The final plan for the former site of the Sonoma Developmental Center has been approved by the county’s Board of Supervisors after a protracted process between the county and community to determine the future of the 945-acre Glen Ellen property, the county announced.

Sonoma County had been grappling with how to develop and preserve the site that formerly housed a state hospital. The state took an unusual step in allowing the county to determine how the land would be used before it ceded the property to them.

The county had to determine how much of the space to set aside for preservation, development and affordable housing, with advocates for all three weighing in about everything from transit to tree frogs.

The approved plan will include the protection of 700 acres, an enlarged wildlife corridor that removes current development from the northeast corner of the former main campus and an expanded setback to preserve the Sonoma Creek area. Plans for 620 units of housing will be subject to the county’s affordable housing goals.

The site will also become its own little walkable neighborhood, with paths for foot and bike travel along with commercial, recreational and civic uses for the greater Sonoma Valley. The county says that the development will create more than 900 jobs.

“Our community has expressed strong concerns over the scale of potential development in a rural area on the SDC campus and vulnerability to fire danger,” said Supervisor Susan Gorin in a statement released by the county Tuesday. “While this compromise plan is not perfect, it visualizes a thriving addition to Glen Ellen with housing, jobs and protections for open space and natural resources. The journey is ongoing.”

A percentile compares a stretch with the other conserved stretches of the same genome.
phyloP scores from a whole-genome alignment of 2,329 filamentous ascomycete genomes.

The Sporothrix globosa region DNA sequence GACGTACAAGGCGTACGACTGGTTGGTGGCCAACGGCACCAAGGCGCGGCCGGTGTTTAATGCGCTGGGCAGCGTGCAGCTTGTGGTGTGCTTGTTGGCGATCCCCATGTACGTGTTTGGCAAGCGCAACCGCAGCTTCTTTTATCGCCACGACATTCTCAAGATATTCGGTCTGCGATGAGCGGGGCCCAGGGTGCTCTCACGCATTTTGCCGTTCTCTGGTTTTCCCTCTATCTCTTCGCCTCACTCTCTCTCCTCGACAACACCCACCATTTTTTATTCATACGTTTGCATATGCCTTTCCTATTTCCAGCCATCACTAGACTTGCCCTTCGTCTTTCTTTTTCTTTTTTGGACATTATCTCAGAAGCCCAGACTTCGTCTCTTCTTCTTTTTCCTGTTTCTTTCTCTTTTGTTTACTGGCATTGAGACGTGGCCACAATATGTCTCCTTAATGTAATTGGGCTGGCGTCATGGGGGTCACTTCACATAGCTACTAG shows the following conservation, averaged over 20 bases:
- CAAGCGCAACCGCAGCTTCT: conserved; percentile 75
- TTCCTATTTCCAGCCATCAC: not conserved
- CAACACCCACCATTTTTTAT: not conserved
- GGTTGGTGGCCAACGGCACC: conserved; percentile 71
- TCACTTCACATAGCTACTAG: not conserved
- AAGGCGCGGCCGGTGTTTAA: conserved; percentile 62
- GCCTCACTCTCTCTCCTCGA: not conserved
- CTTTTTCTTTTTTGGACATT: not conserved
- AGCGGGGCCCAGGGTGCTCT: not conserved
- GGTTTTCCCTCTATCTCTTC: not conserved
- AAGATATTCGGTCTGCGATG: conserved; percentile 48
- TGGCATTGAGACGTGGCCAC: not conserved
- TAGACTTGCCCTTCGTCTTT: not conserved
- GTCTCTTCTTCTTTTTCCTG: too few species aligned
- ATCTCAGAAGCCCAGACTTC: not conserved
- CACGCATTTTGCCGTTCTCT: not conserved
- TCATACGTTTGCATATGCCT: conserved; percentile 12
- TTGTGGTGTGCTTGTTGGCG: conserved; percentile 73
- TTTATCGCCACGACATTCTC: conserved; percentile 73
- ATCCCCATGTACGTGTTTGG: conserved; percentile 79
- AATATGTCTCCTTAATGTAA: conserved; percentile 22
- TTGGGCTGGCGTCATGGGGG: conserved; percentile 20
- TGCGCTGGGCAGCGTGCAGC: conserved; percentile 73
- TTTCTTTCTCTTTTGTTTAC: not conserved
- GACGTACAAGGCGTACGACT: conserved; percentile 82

Shameful past, promising future

State law now requires any new development to contain affordable housing, some of which will be set aside for adults with developmental disabilities. The Sonoma Developmental Center was once home to many people with disabilities throughout the 19th and 20th centuries.

The site has a shameful past of being the nation’s epicenter for forced sterilization and other abuses and is a bad memory for many elderly people with developmental disabilities who grew up there.

Earlier this month, a group of community leaders and parents broke ground on a memorial dedicated to past residents of the developmental center that will contain all the names of those laid to rest at the cemetery and a viewing platform.

More than 1,400 residents and some staff members have their final resting place at the site, which buried its first residents beginning in 1892, according to state Sen. Bill Dodd, D-Napa. The last burial at the cemetery took place in 1939 and the area then fell into neglect.

“The memorial is about reinforcing dignity and respect for the people who were laid to rest here,” Dodd said. “We owe it to them and their families to ensure their lives are remembered.”

The project is projected to cost $700,000 and will be completed next fall.

The Sonoma Developmental Center closed its doors in 2018 as California moved towards a more independent living model for people with disabilities.

The new designs for the site combine housing and infrastructure while at the same time enhancing the site’s historical character and natural beauty, according to the county. It is what Sonoma County policy manager Bradley Dunn calls an “intentional community,” with walking and bike paths, eateries, a grocery store and housing.

“It’s somewhere that is a vibrant community that people want to live in, where they can walk, where they can interact with their neighbors,” he said in January.